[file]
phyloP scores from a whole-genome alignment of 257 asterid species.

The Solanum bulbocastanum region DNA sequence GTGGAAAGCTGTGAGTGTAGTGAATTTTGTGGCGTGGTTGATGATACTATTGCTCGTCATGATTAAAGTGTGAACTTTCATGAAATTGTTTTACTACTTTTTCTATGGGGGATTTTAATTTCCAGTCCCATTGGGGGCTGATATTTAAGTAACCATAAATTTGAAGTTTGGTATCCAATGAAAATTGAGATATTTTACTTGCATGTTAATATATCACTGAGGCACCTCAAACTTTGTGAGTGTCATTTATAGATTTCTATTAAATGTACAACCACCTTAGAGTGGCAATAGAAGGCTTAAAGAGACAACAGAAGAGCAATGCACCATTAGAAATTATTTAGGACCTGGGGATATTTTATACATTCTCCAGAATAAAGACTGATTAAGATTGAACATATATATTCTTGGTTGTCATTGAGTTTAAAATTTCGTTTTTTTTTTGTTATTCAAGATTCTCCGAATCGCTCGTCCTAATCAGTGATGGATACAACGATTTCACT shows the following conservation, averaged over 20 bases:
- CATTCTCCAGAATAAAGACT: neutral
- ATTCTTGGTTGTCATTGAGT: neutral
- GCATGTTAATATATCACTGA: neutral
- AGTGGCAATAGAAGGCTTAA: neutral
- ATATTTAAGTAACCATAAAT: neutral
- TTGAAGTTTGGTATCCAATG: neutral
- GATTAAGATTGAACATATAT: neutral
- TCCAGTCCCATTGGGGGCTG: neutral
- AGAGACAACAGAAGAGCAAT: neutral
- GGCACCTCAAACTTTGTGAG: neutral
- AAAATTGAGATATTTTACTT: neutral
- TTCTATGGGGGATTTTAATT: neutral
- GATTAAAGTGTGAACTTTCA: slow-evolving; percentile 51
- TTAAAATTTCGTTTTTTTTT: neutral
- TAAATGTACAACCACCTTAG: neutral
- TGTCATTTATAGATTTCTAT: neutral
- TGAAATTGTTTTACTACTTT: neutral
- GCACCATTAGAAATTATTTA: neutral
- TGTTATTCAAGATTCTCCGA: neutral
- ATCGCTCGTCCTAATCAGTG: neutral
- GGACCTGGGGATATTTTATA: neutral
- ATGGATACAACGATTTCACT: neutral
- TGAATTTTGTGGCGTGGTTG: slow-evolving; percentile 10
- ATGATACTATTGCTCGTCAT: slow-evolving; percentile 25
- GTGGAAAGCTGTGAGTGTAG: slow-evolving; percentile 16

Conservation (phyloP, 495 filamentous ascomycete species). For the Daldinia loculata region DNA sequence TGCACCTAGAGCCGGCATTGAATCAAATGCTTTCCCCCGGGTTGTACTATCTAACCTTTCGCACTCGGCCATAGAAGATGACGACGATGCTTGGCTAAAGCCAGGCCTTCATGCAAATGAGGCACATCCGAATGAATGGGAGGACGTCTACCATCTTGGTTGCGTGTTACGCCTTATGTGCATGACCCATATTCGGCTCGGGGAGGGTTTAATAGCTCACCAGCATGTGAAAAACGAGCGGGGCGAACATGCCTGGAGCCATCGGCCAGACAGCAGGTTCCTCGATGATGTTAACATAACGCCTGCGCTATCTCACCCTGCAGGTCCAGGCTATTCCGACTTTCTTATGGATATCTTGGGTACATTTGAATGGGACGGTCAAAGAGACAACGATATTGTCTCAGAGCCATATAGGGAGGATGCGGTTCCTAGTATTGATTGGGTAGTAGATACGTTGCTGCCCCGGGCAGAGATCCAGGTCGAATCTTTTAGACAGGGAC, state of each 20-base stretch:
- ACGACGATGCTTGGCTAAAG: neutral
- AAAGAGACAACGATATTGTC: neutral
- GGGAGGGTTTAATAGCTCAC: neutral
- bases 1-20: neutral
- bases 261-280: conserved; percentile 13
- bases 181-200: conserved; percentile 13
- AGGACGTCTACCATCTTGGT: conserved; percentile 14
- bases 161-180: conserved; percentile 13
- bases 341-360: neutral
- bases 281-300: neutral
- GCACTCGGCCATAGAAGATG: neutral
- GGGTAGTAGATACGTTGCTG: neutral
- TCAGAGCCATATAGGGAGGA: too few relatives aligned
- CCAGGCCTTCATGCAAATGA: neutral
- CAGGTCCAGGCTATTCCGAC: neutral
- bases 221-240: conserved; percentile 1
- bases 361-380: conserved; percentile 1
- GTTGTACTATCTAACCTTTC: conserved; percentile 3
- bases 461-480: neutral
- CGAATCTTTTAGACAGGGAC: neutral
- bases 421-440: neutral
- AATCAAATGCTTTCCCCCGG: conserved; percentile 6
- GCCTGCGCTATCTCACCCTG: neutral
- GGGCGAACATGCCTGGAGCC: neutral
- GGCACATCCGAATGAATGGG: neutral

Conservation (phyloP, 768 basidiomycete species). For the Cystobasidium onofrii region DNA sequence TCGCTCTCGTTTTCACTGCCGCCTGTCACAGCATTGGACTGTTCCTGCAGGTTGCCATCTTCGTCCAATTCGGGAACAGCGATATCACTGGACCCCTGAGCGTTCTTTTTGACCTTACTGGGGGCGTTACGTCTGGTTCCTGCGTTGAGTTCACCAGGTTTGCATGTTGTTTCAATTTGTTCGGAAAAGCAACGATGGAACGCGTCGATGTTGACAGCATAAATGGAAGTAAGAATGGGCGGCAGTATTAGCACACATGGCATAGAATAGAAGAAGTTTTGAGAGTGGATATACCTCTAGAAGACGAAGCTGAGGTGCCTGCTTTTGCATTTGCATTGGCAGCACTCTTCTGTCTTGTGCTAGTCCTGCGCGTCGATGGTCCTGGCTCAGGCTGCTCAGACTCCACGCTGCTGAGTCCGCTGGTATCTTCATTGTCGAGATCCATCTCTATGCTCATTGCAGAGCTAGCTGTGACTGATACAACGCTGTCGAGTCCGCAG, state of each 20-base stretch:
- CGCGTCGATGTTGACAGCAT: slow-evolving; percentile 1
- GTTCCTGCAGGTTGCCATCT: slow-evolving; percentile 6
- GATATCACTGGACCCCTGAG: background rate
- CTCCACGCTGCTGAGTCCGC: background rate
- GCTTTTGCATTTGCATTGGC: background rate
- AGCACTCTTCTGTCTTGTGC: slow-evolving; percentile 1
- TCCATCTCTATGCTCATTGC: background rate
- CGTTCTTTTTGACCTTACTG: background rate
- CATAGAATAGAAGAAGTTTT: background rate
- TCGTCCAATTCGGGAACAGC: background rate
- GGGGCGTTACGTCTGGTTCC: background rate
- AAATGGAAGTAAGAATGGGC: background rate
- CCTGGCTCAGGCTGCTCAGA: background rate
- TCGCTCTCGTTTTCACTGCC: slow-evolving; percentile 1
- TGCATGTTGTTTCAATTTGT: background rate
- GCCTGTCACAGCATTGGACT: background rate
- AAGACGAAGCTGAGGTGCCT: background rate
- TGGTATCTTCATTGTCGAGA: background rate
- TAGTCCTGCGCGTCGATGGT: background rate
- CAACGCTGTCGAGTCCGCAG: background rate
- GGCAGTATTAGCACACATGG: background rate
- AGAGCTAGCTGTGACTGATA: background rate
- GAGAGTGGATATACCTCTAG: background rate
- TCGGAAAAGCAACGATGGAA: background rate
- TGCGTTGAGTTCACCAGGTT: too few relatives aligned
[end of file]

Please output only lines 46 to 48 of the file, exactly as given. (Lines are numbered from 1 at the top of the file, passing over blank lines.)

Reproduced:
- GTTGTACTATCTAACCTTTC: conserved; percentile 3
- bases 461-480: neutral
- CGAATCTTTTAGACAGGGAC: neutral